It is impossible to discuss the history of the ASHM without talking about Amandus Johnson (1877 - 1974), without whom the Museum might not exist. For as much as he did, though, Amandus Johnson did not do it all alone. The Museum's foundation and construction happened because of the will and the financial commitment of a national Swedish-American community.
Amandus Johnson was born in 1877 in Småland, Sweden, but he grew up in Rice Lake Minnesota. In 1904, he graduated from Gustavus Adolphus College, with a baccalaureate in English literature and a preaching certificate. His interest in the 17th century Swedish settlement of the Delaware Valley brought him to Philadelphia. He received a Ph.D. at the University of Pennsylvania, for his dissertation about the New Sweden colony (1638-55). In 1908 he founded the Swedish Colonial Society.
In the second decade of the 20th century Swedish Americans began looking for a suitable way to commemorate the tercentenary of the Swedish arrival on the Delaware shores in 1638. Johnson was appointed to a committee to plan ways to preserve the memory of the New Sweden colony. Another member of the committee, Lutheran Reverend Julius Lincoln, from Chicago, secured links with Chicago's large and affluent Swedish-American community that would prove to be vital when it came time to raise money for the ASHM.
By 1926 the Swedish-American Sesquicentennial Association had been formed, with headquarters in Chicago and Amandus Johnson as its president. Soon the first national campaign was underway to erect a Swedish Museum. From his research into New Sweden's history, Johnson knew that the land in which Philadelphia's celebration of the sesquicentennial of the Declaration of Independence was to take place in 1926 was a part of a land grant Sweden's Queen Christina gave to colonist Sven Skute in 1653. In what better way could Swedish Americans take part in the celebration than by building their museum in the middle of it all?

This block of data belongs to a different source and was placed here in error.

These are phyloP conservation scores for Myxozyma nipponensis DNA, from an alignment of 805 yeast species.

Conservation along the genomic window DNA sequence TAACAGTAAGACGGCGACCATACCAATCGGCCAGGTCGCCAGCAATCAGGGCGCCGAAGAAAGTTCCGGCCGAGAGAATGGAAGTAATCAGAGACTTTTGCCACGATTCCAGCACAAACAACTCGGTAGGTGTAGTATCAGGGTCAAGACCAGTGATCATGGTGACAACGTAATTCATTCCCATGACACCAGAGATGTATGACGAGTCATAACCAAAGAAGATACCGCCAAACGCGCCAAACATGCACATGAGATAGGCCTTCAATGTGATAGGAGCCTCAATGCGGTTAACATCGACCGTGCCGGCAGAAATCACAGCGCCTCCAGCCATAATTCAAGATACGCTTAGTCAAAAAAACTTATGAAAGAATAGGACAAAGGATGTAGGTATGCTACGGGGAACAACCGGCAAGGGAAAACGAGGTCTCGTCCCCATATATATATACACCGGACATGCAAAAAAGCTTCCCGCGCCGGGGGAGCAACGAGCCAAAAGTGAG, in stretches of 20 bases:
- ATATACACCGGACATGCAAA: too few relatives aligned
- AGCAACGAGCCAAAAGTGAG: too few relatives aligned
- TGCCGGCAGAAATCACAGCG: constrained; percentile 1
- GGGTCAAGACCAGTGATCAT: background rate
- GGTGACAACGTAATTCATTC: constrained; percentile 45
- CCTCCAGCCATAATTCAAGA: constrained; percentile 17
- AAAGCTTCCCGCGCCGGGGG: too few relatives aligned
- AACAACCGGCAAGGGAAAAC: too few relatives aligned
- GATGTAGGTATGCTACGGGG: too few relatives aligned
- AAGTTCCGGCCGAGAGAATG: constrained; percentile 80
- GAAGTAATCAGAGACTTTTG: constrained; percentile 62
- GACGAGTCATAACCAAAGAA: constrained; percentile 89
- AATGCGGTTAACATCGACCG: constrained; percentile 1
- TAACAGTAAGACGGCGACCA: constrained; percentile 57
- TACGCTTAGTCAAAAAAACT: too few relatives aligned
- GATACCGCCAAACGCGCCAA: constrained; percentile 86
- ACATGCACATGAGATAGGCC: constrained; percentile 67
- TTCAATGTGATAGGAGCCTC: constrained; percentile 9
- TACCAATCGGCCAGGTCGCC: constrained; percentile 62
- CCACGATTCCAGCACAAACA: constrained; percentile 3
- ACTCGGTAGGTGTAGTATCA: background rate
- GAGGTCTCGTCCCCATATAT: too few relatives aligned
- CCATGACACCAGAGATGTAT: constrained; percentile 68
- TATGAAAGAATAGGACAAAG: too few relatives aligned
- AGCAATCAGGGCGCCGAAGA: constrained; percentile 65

On June 2, 1926, Sweden's Crown Prince (Later King Gustav VI Adolf) placed the Museum's cornerstone. Chicago-based Swedish-American architect John Nyden designed the building, with conceptual assistance from Amandus Johnson. Johnson wanted the building to include architectural features found in Eriksbergs slott, a 17th-century mansion in Sweden, and in Mount Vernon, George Washington's home in Virginia (the Museum's arcades remind us of the latter). By October 1927 construction was nearly finished. In the fall of 1928, Christian von Schneidau painted the Museum's entrance-hall ceiling and wall murals, but the stock market crash in October, 1929, and the following depression caused things to slow down dramatically.
Johnson's original plan called for 18 exhibition rooms, but he settled for 16, each dedicated to a field of activity in which, as he put it, "the Swedes of this country have been prominent.” One of the first galleries to be finished was the John Ericsson Room (dedicated on June 5, 1932). Created by Swedish architect Martin Hedmark (1896-1980), it remains an outstanding example of art deco design.
In September 1936 the Swedish government appointed The Royal New Sweden Tercentenary Commission, which organized a national drive in Sweden to obtain funds for a monument to be erected in Wilmington, Delaware, on the spot where the Swedes supposedly had landed in 1638. There also would be a special exhibition at the ASHM, to be opened by the same Crown Prince Gustav Adolf who had laid the cornerstone in 1926. The event came to serve as ASHM's formal public dedication and took place on June 28, 1938, the second day of the tercentenary celebrations. The Crown Prince had been taken ill during the voyage from Sweden and remained aboard ship. His son, Prince Bertil, and Crown Princess Louise made up the royal party that dedicated the Museum.
In the early 1970s, there were rumors that the park around Philadelphia's Gloria Dei (Old Swedes') Church could be the site for the Bicentennial celebrations in 1976. The church, just off what is now Columbus Boulevard, was founded in 1700 as a mission congregation of the Church of Sweden. At the Museum, where the lack of funds was a constant problem, this led to thought in some quarters of closing down the present Museum and making a fresh start at that site. A special committee was appointed to look into the Museum's future prospects. In February 1974, a divided committee submitted two different proposals. One advocated closing the Museum and continuing work as a foundation at a site close to Gloria Dei. The other recommended continuing as a museum, but making an effort to revitalize and get ready to take part in the Bicentennial with its planned royal visit. The latter plan was adopted, and ever since, the Museum has used historical commemorations to strengthen itself.
Today, the Museum has 12 permanent galleries displaying a broad and interesting collection combining history and culture. There is also the Nord Library, a research library with a collection focusing on the history of the 17 th century New Sweden Colony, the 19 th century Swedish immigration to the United States, Swedish traditions and areas directly related to the Museum’s collections. The latter includes a significant collection of John Ericsson papers, Fredrika Bremer letters, and Jenny Lind memorabilia.